Concrete is the foundation of just about everything. In fact, it is the most widely-used man made product on earth. Over 4 billion tons of concrete get produced each year – that is about 3 tons of concrete for every person in the world! Without concrete the world we are living in today would not exist: concrete serves as a cornerstone for all buildings and infrastructure including roads, bridges, tunnels etc.
However, the worldwide cement and concrete industries are also among the heavy polluters impacting the environment and our lives. It is estimated that cement-related emissions will have to fall by at least 16% by 2030, and by far more after that, if nations are to meet the 2015 Paris Climate Accord target of staying below 2°C of warming this century. Until the overall emissions are cut worldwide, the environment will continue to be polluted with over 4 billion tons of carbon dioxide annually due to this industry.
Although “cement” and “concrete” are often used interchangeably, concrete is actually the final product made from cement. The primary component of cement is limestone. To produce cement, limestone and other clay-like materials are heated in a kiln at 1400°C and then ground to form a lumpy, solid substance called clinker; clinker is then combined with gypsum to form cement.
The concrete used today for buildings, roads, bridges and dams is a combination of cement, steel and aggregates.
Cement and steel production combined with transportation are responsible for over 40% of CO2 emitted globally today! Cement production is highly energy- and emissions-intensive because of the extreme heat required to produce it. Producing a ton of cement requires 4.7 million BTU of energy, equivalent to about 400 pounds of coal, and generates nearly a ton of CO2. At the same time, the amount of CO2 emissions from steel manufacturing is almost double the amount of steel created: 1.85 tons of carbon per 1 ton of steel!
The way to a carbon neutral building industry will be long and difficulty. Fortunately, basic technologies do exist and can be adapted to reduce the amount of cement and steel in concrete. Sand can be replaced by recycled materials in the future. In addition, by using rapid strength development concretes, the construction time can be shortened from years and months to months and weeks reducing the CO2 emissions generated by heavy traffic, on site electricity generators, mixing equipment and others associated with construction.
The meantime between repair of concrete structures can be extended reducing the need of concrete and associated energy required for ongoing repairs. The useful life of structures can be adapted to their purpose and at the end of the useful life of a structure the original construction material can be recycled. This all will require the combined efforts of developers, private and public sectors, design engineers, architects, construction companies and building materials suppliers.
At ceEntek we take responsibility and accountability for the CO2 emission reductions through innovative green technologies & building materials. Our nano technology allows us to optimize the features of Ultra-High Performance Concrete based on application requirements. We create building materials that reduce the volume of concrete required, reduce the amount of steel, shorten the overall construction cycles, and increase the useful life of a structures that can ultimately be fully recycled.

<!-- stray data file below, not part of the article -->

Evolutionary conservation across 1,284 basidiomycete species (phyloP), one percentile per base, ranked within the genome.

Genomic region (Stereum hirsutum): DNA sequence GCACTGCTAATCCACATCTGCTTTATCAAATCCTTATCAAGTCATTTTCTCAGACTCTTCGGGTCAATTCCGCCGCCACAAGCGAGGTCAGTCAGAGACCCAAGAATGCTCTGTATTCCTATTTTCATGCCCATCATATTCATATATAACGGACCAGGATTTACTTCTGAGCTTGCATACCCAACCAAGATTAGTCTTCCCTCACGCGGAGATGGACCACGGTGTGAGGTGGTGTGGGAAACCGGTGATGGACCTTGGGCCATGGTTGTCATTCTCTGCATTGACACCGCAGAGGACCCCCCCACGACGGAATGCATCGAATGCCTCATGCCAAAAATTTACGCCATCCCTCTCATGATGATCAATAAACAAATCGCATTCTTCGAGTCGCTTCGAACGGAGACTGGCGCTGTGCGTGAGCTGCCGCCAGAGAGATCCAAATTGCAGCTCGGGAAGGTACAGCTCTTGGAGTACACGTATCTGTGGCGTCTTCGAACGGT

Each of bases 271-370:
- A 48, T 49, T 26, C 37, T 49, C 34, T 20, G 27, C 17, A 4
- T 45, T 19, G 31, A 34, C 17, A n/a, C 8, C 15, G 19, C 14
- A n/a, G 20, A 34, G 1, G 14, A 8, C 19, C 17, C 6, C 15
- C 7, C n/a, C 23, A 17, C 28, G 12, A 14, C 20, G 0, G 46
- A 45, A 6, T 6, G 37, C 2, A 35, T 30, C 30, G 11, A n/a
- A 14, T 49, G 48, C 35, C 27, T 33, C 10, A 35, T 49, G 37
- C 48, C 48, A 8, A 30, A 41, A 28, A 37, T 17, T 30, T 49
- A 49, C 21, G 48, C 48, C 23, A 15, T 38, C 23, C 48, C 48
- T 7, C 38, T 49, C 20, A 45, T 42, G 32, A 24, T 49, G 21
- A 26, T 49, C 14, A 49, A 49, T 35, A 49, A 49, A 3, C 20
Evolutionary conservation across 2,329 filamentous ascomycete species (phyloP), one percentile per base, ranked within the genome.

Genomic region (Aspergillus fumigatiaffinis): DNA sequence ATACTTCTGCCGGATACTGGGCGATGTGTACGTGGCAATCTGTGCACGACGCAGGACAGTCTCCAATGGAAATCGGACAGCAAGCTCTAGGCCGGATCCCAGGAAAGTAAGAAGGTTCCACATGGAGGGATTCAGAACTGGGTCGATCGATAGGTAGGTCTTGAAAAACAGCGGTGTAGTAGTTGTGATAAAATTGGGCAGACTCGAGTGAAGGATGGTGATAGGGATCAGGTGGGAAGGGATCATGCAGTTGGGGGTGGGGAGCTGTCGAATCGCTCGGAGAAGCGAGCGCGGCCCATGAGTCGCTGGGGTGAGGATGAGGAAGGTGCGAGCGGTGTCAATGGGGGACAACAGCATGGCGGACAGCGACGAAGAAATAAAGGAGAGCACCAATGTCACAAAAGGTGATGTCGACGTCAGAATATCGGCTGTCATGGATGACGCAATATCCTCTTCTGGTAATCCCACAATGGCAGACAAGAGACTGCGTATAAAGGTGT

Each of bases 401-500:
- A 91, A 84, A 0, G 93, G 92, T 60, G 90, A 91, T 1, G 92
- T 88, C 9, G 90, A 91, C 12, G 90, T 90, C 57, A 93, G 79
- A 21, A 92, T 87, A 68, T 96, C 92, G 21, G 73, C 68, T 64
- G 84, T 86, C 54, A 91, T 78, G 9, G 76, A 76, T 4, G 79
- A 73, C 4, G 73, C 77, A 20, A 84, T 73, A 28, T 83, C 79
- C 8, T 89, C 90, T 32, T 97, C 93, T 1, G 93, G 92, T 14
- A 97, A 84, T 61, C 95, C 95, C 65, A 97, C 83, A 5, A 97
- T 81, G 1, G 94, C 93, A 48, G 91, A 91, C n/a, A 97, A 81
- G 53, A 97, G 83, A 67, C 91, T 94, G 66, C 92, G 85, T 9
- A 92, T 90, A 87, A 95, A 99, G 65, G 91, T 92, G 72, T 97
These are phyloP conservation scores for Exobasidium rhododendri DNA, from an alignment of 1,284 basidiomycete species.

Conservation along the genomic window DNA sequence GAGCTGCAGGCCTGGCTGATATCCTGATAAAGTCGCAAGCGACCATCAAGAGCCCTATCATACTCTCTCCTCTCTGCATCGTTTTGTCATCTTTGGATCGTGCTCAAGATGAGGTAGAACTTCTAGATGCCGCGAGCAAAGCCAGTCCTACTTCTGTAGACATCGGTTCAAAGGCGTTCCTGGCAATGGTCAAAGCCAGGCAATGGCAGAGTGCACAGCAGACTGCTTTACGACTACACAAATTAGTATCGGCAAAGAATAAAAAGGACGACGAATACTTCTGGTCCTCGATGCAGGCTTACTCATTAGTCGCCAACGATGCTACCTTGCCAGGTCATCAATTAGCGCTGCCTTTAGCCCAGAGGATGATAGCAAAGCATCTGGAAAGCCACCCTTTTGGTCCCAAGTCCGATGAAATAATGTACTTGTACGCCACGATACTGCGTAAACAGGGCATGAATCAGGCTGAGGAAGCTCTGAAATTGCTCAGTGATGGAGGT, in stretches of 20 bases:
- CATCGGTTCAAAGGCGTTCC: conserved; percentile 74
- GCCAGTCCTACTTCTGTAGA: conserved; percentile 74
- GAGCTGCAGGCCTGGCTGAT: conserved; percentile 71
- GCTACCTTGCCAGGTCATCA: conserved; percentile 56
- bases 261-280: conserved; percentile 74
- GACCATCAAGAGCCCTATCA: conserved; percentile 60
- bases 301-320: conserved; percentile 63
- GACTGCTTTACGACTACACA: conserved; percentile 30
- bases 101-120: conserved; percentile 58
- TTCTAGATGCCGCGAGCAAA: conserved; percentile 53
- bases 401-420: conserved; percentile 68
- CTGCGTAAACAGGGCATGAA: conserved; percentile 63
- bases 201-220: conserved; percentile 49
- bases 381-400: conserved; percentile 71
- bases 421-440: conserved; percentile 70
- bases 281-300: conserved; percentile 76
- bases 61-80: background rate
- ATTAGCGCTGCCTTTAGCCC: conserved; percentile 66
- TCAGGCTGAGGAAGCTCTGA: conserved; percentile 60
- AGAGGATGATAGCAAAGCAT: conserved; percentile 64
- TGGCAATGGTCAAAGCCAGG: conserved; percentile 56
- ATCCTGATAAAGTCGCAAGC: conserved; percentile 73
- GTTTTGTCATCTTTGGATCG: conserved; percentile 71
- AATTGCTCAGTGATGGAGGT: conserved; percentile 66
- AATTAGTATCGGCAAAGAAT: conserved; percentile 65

At ceEntek we take responsibility and accountability for the CO2 emission reductions through innovative green technologies & building materials. Effective immediately, we are implementing a Net Zero Plan with a target to reach net-zero CO2 emissions by 2035. We invite our suppliers, partners and competitors to join us on this mandatory and exciting journey.
Our climate is changing. The world is warming. Sea levels are rising faster than ever. Extreme weather is becoming more frequent and more intense. The science is clear, human action is to blame. The latest Intergovernmental Panel On Climate Change report has been released and its findings are shocking! In the last 30 years we've released almost as much greenhouse gas into the atmosphere as humans did throughout our entire history up until 1990...
What matters now is trying to limit the pace of global warming and the intensity of those extremes. Deep cuts in greenhouse gas emissions must be made in the coming decades to reach net-zero emissions by around 2050 and negative carbon dioxide (CO2) emissions after that.
Our commitment is to build a lasting future by utilizing ceEntek's Next Generation UHPC 2.0™ to improve the efficiency, sustainability, and durability of construction applications on a worldwide basis. We aim to achieve our commitment by reducing the quantities of concrete & steel used in the construction industry through broadening the acceptance of UHPC-type solutions/applications. We are also reducing the content of cement in our products with substitute materials like slag and fly ash.
UHPC 2.0™ is the special kind of material with unique compressive and tensile strength properties which allow to carry out typical construction/infrastructure repair projects much quicker with lower volumes of steel and concrete. By reducing the content of steel and concrete used in construction we contribute to lower carbon footprint associated with that industry. UHPC 2.0™ type solutions also increase the durability of the underlying structure; therefore, reducing the ongoing maintenance requirements and extending the useful life of the asset. This translates to lower CO2 emissions associated with ongoing repairs and results in higher longevity and lower cost of the UHPC 2.0™ - type solutions compared to regular steel reinforced concrete.